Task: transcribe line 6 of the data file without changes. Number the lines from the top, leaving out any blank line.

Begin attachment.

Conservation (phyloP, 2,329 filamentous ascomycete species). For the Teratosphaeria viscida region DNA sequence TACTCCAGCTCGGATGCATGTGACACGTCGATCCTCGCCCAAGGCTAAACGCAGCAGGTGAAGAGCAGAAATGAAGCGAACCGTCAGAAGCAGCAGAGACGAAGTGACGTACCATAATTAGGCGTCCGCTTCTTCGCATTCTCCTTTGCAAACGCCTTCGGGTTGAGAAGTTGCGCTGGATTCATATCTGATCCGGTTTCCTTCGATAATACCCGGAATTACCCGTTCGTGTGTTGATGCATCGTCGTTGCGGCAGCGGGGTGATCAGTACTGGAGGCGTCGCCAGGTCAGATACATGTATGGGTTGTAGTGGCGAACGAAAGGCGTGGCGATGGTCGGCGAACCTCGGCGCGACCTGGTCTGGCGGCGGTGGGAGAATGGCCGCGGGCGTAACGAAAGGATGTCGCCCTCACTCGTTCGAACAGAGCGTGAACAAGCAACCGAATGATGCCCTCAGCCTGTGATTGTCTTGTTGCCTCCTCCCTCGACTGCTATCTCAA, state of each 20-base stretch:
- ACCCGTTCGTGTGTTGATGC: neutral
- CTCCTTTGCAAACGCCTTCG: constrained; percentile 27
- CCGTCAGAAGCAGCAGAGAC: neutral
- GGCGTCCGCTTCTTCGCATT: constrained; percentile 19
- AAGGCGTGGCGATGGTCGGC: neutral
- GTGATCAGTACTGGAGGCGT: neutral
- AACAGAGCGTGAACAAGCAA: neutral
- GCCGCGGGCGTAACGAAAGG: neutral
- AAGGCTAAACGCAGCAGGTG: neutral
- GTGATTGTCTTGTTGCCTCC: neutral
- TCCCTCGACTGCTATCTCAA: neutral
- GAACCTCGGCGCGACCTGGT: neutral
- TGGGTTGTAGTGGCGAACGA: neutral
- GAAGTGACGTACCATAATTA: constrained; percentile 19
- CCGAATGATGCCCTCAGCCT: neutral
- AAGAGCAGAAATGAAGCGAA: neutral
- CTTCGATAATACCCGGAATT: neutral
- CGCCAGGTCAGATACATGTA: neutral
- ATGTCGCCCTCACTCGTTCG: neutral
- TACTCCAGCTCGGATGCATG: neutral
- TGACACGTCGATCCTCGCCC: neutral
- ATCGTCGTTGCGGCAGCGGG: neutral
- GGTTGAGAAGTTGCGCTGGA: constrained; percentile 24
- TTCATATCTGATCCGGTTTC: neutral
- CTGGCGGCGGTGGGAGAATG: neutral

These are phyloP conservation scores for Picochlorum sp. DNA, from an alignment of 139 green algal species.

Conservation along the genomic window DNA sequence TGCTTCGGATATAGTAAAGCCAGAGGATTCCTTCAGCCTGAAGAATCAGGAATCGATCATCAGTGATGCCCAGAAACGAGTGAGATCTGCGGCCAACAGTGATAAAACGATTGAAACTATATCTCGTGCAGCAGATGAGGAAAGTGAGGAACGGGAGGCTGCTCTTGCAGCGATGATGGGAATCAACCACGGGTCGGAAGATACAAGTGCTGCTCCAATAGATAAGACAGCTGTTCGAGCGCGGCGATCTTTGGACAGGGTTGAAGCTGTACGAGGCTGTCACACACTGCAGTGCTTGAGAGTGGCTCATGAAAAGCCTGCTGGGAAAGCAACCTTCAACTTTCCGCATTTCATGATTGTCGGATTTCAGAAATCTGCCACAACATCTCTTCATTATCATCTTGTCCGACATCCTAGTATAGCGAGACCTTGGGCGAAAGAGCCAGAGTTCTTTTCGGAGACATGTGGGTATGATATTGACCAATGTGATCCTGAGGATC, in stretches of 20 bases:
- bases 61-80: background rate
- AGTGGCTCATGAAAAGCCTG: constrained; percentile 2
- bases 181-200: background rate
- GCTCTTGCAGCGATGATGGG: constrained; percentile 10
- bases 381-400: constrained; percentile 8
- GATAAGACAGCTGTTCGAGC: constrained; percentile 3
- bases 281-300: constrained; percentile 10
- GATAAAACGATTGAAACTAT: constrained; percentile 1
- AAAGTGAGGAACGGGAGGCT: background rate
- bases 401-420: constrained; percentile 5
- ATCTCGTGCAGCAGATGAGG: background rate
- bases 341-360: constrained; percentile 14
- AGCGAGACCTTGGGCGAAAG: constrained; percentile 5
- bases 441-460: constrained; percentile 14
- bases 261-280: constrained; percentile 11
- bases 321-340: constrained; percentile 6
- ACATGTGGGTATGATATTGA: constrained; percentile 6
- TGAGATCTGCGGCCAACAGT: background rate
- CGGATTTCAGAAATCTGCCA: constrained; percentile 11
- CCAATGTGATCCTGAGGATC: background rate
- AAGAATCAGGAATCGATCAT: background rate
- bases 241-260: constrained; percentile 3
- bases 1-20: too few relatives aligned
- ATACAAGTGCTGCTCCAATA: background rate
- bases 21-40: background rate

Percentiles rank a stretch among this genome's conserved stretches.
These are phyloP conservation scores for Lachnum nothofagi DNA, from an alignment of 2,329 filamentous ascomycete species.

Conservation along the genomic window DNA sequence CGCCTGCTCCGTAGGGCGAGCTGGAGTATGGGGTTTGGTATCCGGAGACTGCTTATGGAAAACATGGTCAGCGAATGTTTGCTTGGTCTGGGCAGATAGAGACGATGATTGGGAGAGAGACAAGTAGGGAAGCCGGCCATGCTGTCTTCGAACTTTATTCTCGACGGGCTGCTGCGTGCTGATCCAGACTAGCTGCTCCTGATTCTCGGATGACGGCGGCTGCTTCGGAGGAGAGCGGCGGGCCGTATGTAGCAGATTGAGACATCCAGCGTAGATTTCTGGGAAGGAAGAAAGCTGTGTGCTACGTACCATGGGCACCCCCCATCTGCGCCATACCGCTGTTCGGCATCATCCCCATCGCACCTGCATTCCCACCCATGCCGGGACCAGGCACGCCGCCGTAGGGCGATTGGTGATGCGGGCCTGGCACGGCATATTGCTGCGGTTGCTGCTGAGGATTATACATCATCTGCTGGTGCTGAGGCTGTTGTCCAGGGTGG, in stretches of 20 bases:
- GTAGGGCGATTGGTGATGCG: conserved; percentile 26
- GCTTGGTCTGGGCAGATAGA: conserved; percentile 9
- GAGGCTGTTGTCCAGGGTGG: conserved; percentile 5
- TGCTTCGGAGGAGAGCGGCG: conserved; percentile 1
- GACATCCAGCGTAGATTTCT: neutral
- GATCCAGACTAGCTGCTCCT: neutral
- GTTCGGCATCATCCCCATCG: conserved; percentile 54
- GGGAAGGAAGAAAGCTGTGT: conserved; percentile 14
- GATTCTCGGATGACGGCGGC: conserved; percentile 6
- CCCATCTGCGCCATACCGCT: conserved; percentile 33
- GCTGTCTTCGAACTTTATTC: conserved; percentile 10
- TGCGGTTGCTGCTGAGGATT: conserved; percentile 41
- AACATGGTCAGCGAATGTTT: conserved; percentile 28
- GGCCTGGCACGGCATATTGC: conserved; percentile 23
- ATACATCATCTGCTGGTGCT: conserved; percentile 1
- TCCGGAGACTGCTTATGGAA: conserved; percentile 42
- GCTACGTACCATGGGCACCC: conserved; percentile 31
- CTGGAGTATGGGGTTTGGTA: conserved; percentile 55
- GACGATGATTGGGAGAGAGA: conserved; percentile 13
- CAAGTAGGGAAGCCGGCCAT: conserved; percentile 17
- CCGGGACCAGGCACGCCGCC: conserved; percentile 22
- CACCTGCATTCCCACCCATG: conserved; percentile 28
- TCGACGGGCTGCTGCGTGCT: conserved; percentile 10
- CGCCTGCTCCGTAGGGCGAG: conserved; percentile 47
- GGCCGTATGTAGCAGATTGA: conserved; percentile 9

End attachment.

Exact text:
- AAGGCGTGGCGATGGTCGGC: neutral